Eli5 How are websites able to provide pirated content for free? Doesn’t it cost money to host the content, program and maintain the site etc?

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Eli5 How are websites able to provide pirated content for free? Doesn’t it cost money to host the content, program and maintain the site etc?

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Anonymous 0 Comments

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Anonymous 0 Comments

Same way most companies make money, ads. Ads make the world go round, and targeted ads (ads based on demographics) pay even more.

Anonymous 0 Comments

The most common/well-know kind don’t actually host the content itself, just lightweight address books that point to the content (torrents). Of course, hosting the website itself and the list of torrents still take some resources, but it’s probably way less than you think.

This small bit is usually paid for through donations and ads, though. People enjoy good quality content providers and some are happy to fund part of it. Since the content itself isn’t really hosted by those sites, they kind of skirt the edge of legality and avoid being taken down/prosecuted, so being a supporter isn’t an automatic complicity in illegality.

Anonymous 0 Comments

Those types of websites either operate off donations, subscriptions, or more likely off running ads.

So why don’t advertisers just stop advertising on those sites? Some unscrupulous advertisers just don’t care, others don’t know.

Ad services are provided by bigger companies like Google and Facebook and sometimes they don’t know they are putting ads on a website offering illegal services until they are reported.

Anonymous 0 Comments

Two reasons:

1. Ads. There are a lot of companies such as porn websites, sketchy marketplaces, scammers, etc. that would never be able to advertise on a normal website, but piracy websites will happily take their money.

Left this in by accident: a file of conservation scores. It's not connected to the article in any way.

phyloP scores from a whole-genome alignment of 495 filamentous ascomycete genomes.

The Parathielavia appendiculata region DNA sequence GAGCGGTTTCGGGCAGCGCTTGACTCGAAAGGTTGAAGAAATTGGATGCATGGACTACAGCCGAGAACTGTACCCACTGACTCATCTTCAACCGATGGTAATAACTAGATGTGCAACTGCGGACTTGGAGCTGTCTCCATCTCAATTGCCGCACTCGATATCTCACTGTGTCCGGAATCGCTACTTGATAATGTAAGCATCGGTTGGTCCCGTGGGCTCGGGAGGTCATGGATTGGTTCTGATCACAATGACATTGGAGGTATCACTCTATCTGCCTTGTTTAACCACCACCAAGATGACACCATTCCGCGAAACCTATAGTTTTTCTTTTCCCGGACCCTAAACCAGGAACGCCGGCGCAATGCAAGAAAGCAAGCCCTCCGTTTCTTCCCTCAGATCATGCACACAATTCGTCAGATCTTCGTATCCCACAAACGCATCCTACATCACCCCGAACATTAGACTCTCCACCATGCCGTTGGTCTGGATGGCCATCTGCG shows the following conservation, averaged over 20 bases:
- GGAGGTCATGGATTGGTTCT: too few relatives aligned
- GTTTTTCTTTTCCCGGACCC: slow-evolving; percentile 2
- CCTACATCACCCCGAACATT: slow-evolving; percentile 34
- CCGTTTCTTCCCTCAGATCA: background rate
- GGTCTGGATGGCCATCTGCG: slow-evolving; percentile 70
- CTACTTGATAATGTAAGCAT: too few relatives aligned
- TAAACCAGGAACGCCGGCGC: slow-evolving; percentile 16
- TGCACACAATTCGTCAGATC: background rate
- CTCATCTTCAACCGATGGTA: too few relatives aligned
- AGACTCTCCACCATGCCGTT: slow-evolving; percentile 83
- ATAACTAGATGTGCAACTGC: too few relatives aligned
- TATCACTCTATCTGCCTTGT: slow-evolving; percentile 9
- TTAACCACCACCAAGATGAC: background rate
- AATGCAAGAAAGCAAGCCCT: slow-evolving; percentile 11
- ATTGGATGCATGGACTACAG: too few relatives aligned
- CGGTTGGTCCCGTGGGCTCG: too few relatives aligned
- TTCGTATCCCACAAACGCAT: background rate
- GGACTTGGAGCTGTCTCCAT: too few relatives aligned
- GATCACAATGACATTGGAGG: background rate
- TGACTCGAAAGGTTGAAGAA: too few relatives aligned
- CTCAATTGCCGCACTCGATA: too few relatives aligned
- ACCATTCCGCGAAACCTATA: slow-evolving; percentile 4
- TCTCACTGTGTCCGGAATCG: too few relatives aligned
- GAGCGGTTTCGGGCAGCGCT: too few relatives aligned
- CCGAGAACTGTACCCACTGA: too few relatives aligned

2. Most piracy websites use torrents, meaning the actual files aren’t hosted on the website and the website just provides a link. Links are cheap, so they really don’t need much money to keep going.

Anonymous 0 Comments

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Anonymous 0 Comments

Private torrent websites generally take “donations” for extra benefits such as extra invites for your friends or increased leniency toward the seeding requirements etc.

Anonymous 0 Comments

I recently heard from someone who works in the film industry that some websites make loads of fake GMail addresses, and basically horde free Google Drive capacity to actually host the videos, which severely reduces hosting costs. So, with ads on top, they make a profit.

Anonymous 0 Comments

Most content is not hosted on the site. It’s just a few pages with links. In the world of peer-to-peer sharing, the need for a single server housing all the pirated stuff is gone. Now, they just link you up with other users and you share things between yourselves. The cost of the site itself is minimal

Anonymous 0 Comments

I’m a gigantic pirate

ELI5: You know how you saw a tv commercial for McDonalds and they had that cool pokemon toy you wanted? So when you got to McDonalds we had to buy you a happy meal you didn’t really want just so you could get the toy?

NonELI5: Advertising, just aggressive shady advertising. The most common form of piracy is bittorrent where the actual “cost” of piracy (the bandwidth) is handled by one user to the next. Like you can make a copy of a CD I own, but you have to come to my house and pay for your gas to get here and your own blank CD. So the pirate website just maintains an index of bittorrent links. You’ll get about as many shady ads as a porn site, if not a bit more. If you have an adblocker or two it isn’t too bad.

You’ll have other sites where the files might be hosted on a paid filehosting service, like rapidgator or megaupload. In that case there’s a referral service to get people to sign up for the filehosting service.

If it’s something like pirating a stream say the World Cup or a UFC PPV, the ads will be more aggressive, but also related to betting.

That covers the majority of pirating. At a higher level you’re talking about scene groups and release groups, and those people aren’t necessarily in it for the money and it’s more of a weird clout thing. In those scenarios pirated content and access to the content becomes the currency.

Like someone has written a script to quickly download content from netflix and netflix doesn’t know to patch for it yet. So Wednesday comes out and it’s eight episodes, recording it all in real time would take eight hours, but using the script they can download all the episodes and post them online in an hour, and the first group to do that can attach their name to it and get recognition. Sort of a weird illegal influencer dynamic.

Or someone knows someone who works in a visual graphics studio, back in the day if you were in the oscars voting committee that was always an ideal time for leaks.